• 15. Plant Height (ft.) Emitters per Plant dew develops (9 p.m.) and before it dries in the morn- <2 one, ½ gallon per hour ing (9 a.m.) does not increase disease problems. 2-4 one, 1 gallon per hour Drip irrigation systems can be operated any time of 4-6 two, 1 gallon per hour day because evaporative water loss is not a problem, 6-7 three, 1 gallon per hour and the foliage stays dry. 7-8 four, 1 gallon per hour An Automatic Controller Helps Save Water two, 2 gallons per hour An automatic controller attached to the irrigation system turns the system on and off and controls the During very dry weather, this system would need to water flow through the various zones according to arun about three times per week for four hours to supply preset time clock. See figure 16. It allows you to setthe optimum water needs of the plants. Keep in mind the length of time each zone operates as well as thethat some species require more water than others. days of the week and time of day the system operates.Consider this when installing emitters. For watering annuals, perennials and ground cov-ers, it is usually necessary to irrigate a solid area. Thiscan be done using emitter lines with emitters spacedevery 12 to 18 inches. By placing emitter lines 12 to 18inches apart, a uniform wetting pattern can beachieved. Perforated or porous pipe spaced every 12to 18 inches apart can also be used. In sandy soils, thelines will need to be closer together than in tightersoils. In annual flowerbeds, the drip lines can be laidaside during bed preparation and replaced afterwards. A similar method of watering uses small sprinklerheads called microsprinklers, instead of emitters. Allother components are identical to drip irrigation, includ-ing the polyethylene distribution lines. Microsprinklersspray an area 3 to 12 feet wide and are used for trees Figure 16. Using an automatic controller can saveand shrubs or beds requiring complete coverage. water and labor.Microsprinklers may be prone to vandalism and are notquite as efficient as emitters, but they do provide an However, an automatic controller does not relieveeconomical method of achieving uniform watering. you of the need to closely monitor its operation. Con- In landscape applications, drip irrigation tubing is trollers should be reprogrammed frequently during theusually installed on top of the ground and concealed growing season because water needs change frombeneath mulch. This makes the system easy to install week to week.and service. However, if vandalism is likely, the tubing A rainfall sensor attached to the controller detectscan also be installed 4 to 6 inches beneath the soil sur- rainfall and prevents the irrigation system from operat-face with small microtubing (1/8 to 1/4 inch) protruding to ing if significant rainfall has occurred. Another type ofthe surface. Running the microtubes above ground will sensor measures soil moisture and overrides the sys-allow for easy inspection and will prevent dirt from tem when soil moisture is adequate. Sensors are espe-siphoning back into the emitters and clogging the system. cially useful if the system cannot be monitored and adjusted regularly. Guidelines for Irrigating the Landscape Many different types of controllers are on the mar-Establish Irrigation Objectives ket. Make sure you get one with the features you need. In a Xeriscape-type landscape, your goal is to mini- When managed properly, an automatic controller canmize the amount of supplemental water applied to the pay for itself in reduced water usage, cost and labor.landscape. Therefore, routine irrigation is necessary Hand Wateringonly in the high water-use zones of the landscape. Hand watering is not just for newly planted orna-Occasional hand watering or a portable irrigation sys- mental plants. It is also an effective and efficient way oftem, such as porous pipe, would be used as needed in applying water to selected plants that show signs ofthe moderate water-use zones, while established stress during dry periods. The direct application ofplants in low water-use zones would receive only natur- water to the base of the plant, provided it is appliedal rainfall and no supplemental irrigation water. slowly enough to be absorbed by the soil, uses lessOperate Sprinklers Between 9 p.m. and 9 a.m. water and is more efficient than sprinkler irrigation. Time of application affects water-use efficiency. To avoid runoff when using the hand-held hose, useThe best time to irrigate with sprinklers is between 9 a nozzle that divides the spray into rain-size droplets.p.m. and 9 a.m. During this time, less wind and lower Some nozzles have built-in spray pattern adjustments.temperatures generally occur; therefore, less water is When watering by hand, apply about 5 gallons oflost to evaporation. Irrigating during the evening after water per 10 square feet, which is approximately the 13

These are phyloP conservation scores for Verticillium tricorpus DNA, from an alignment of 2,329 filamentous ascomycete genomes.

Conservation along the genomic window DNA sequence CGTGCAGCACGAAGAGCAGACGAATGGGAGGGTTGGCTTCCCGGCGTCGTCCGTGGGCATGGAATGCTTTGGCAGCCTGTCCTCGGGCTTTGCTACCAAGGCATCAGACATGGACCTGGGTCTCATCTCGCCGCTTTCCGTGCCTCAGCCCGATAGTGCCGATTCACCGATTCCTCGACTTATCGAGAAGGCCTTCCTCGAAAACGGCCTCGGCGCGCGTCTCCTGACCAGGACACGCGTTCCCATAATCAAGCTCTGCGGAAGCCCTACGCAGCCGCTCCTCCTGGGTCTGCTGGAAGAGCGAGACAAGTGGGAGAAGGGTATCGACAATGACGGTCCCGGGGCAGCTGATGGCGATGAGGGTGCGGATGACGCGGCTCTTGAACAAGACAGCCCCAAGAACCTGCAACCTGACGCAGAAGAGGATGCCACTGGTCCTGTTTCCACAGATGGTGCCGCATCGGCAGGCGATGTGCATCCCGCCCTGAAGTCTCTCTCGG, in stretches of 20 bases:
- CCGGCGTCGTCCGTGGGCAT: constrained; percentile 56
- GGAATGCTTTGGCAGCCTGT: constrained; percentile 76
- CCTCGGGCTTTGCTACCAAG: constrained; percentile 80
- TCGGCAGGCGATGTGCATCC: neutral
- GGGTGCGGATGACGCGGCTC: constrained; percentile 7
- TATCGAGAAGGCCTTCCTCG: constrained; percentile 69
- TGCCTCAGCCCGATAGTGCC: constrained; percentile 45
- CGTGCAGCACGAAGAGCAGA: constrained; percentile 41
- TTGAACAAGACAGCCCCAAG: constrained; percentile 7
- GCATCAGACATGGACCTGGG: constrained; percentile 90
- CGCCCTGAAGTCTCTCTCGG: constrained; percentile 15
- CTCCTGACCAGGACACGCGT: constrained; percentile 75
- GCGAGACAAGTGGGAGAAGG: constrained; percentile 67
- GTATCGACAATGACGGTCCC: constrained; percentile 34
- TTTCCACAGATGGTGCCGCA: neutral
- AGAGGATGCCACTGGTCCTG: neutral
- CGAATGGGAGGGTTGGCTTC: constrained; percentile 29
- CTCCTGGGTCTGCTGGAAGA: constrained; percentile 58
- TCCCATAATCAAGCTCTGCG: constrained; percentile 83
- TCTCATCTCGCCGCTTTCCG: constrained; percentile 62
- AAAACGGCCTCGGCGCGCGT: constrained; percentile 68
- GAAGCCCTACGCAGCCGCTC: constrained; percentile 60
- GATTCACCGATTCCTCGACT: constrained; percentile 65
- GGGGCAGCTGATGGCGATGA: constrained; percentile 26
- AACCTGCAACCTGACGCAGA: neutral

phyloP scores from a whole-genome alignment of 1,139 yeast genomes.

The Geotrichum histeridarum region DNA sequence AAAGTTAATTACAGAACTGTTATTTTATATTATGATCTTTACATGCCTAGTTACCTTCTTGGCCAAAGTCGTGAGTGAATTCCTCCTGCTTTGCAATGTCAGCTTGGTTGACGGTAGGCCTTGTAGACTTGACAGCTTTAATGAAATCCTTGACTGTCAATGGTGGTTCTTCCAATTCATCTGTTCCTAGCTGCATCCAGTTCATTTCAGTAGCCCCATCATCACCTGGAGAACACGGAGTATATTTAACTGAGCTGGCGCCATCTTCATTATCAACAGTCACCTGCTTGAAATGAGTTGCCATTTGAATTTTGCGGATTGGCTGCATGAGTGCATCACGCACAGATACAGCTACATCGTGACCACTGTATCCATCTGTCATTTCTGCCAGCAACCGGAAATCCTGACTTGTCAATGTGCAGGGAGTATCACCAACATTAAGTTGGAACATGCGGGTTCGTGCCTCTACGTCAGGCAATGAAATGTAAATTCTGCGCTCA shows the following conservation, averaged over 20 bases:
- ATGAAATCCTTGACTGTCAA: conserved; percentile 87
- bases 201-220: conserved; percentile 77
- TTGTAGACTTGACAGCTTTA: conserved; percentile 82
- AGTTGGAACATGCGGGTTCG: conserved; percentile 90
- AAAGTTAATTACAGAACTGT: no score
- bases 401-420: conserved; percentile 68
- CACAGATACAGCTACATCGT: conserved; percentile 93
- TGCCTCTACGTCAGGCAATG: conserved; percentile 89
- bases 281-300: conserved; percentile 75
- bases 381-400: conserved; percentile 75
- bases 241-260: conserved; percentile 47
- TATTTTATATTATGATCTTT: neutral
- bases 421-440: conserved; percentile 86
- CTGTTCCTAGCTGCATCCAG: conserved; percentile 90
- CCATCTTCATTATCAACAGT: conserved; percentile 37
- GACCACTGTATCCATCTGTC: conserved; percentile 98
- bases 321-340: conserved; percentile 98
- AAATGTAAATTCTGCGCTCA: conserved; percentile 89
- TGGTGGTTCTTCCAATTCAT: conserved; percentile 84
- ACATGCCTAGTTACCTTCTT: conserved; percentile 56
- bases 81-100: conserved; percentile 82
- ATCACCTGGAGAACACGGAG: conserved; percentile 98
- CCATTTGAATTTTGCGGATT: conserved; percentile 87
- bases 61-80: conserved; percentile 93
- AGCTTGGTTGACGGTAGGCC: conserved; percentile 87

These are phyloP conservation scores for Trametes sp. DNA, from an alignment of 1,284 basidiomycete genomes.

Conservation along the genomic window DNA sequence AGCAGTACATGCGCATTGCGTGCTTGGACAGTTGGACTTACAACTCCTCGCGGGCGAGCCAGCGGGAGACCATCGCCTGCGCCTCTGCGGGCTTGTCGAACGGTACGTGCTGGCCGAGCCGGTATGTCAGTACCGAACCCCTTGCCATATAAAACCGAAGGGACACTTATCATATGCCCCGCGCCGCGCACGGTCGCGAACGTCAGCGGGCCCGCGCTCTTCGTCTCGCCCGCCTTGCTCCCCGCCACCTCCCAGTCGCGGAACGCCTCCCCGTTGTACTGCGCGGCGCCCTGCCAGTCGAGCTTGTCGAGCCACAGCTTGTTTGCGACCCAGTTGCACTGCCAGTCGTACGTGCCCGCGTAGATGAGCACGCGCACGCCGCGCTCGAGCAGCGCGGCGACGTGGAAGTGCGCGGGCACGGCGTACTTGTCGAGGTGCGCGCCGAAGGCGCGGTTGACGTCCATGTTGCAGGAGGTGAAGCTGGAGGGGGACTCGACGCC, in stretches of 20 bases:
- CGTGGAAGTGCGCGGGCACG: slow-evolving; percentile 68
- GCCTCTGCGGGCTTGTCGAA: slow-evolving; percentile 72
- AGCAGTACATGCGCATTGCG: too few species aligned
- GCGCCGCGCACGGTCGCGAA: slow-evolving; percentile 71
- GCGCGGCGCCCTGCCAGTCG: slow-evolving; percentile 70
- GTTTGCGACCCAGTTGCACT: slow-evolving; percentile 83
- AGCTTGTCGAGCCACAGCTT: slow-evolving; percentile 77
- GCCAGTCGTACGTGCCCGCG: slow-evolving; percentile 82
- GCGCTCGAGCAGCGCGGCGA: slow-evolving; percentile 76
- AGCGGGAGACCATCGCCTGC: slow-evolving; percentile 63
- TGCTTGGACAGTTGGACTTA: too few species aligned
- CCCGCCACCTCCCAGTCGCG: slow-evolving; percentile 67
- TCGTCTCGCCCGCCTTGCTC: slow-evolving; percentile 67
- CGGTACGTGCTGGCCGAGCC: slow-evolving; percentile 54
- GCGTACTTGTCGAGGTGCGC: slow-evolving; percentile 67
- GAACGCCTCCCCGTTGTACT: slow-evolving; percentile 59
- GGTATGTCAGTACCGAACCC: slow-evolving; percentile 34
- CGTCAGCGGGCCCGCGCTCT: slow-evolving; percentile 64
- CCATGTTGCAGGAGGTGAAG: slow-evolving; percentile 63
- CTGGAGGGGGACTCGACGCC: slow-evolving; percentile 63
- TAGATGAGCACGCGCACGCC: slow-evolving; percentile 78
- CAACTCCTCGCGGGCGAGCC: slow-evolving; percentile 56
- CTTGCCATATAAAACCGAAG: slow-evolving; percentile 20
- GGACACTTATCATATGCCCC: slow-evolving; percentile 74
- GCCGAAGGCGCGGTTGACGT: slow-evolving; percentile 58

• 16. amount of water delivered by a 5/8 inch garden hose Irrigating Trees and Shrubsoperating one minute at medium pressure. Watering small Woody ornamental trees and shrubs have a deeper,shrubs (less than 4 feet in height) for one minute with the more extensive root systems than turfgrasses or herba-hand-held hose should suffice. Larger shrubs (4 feet and ceous ornamental plants. The root system of a matureup) will require slightly more water. Increase the watering tree, for instance, extends two to three times the canopytime by 15 seconds for each foot of height exceeding four spread and may go down several feet into the soil. Woodyfeet. For large trees, apply about 6 or 7 gallons for each plants, therefore, can extract moisture from the soil even10 square feet of canopy area. For best results, check the when the soil surface appears bone dry and can surviveoutput of your faucet by determining the number of sec- long dry periods without supplemental irrigation.onds to fill a one-gallon jug and then estimating output per Use drip irrigation on trees and shrubs in the high60 seconds. If runoff occurs before you have applied the water-use zones of the landscape. Locate the emitterscorrect amount of water, move on to another spot and near the drip line of plants where the concentration ofcome back after the water has soaked in. absorbing roots is the highest. During extended dryIrrigating Turfgrass periods, operate the system two to three times per Turfgrasses used in Georgia can survive seasonal week. Run the system long enough to thoroughly wetdry periods without irrigation and therefore can be used the soil 18 to 24 inches deep.in any water-use zone. In moderate water-use zones, a Regular and thorough watering of newly plantedturfgrass would be irrigated only when it shows signs of trees and shrubs will encourage good root establishmentmoisture stress. Turf under water stress will appear a and greater drought resistance. See page 17 for sugges-dull bluish green color, the leaf blades will roll inward, tions on survival watering during drought or restrictions.and footprints will remain on the grass after walking Irrigating Herbaceous Ornamentalsover an area. Irrigating turf in the moderate water-use (Annuals and Perennials)zones with a portable lawn sprinkler within 24 to 48 Herbaceous ornamentals vary widely in their tolerancehours of these signs will generally prevent serious loss to drought. Some will perform adequately with a minimumof turf vigor while maximizing water-use efficiency. of supplemental water while others require close attention Under optimum growing conditions (high water-use to soil moisture. Irrigation can be provided most efficiently ifzone), turfgrasses use 1 to 12 inches of water per the plants within a bed have similar water needs.week during hot dry weather. Dividing this amount into Herbaceous ornamentals generally have a shallower roottwo applications per week, applying 2 to 3/4 inch each system than woody ornamentals and are among the firsttime, usually works best. Never apply more than one plants in the landscape to show water stress during dryinch at a time because this will likely result in runoff or periods. Water these plants once or twice a week and usedeep percolation below the root zone. Early or late in drip irrigation whenever possible. If you can not waterthe season when temperatures are cooler, irrigating because of restrictions, remember that these plants areonly once per week is usually adequate. less costly to replace than trees and shrubs. Never water grass daily except during establish-ment. Daily irrigation with small amounts encourages ashallow root system and reduced drought tolerance, as STEP 6: USE OF MULCHESshown in figure 17. Because roots generally grow where Mulching is one of the most beneficial landscapethe soil is moist, a shallow root system also prevents practices. Mulches conserve moisture by preventingefficient uptake of plant nutrients. Shallow, frequent irri- evaporative water loss from the soil surface and reduc-gation increases evaporative water loss from the soil. ing the need for supplemental irrigation during periods of limited rainfall. By maintaining an even moisture sup- ply in the soil, mulches prevent fluctuations in soil moisture that can damage roots. See figure 18.Figure 17. The healthy, deep-rooted grass on the leftresults from proper irrigation. The weak, shallow-rootedgrass on the right results from light frequent irrigation. Figure 18. Moisture level of mulched vs. bare soil14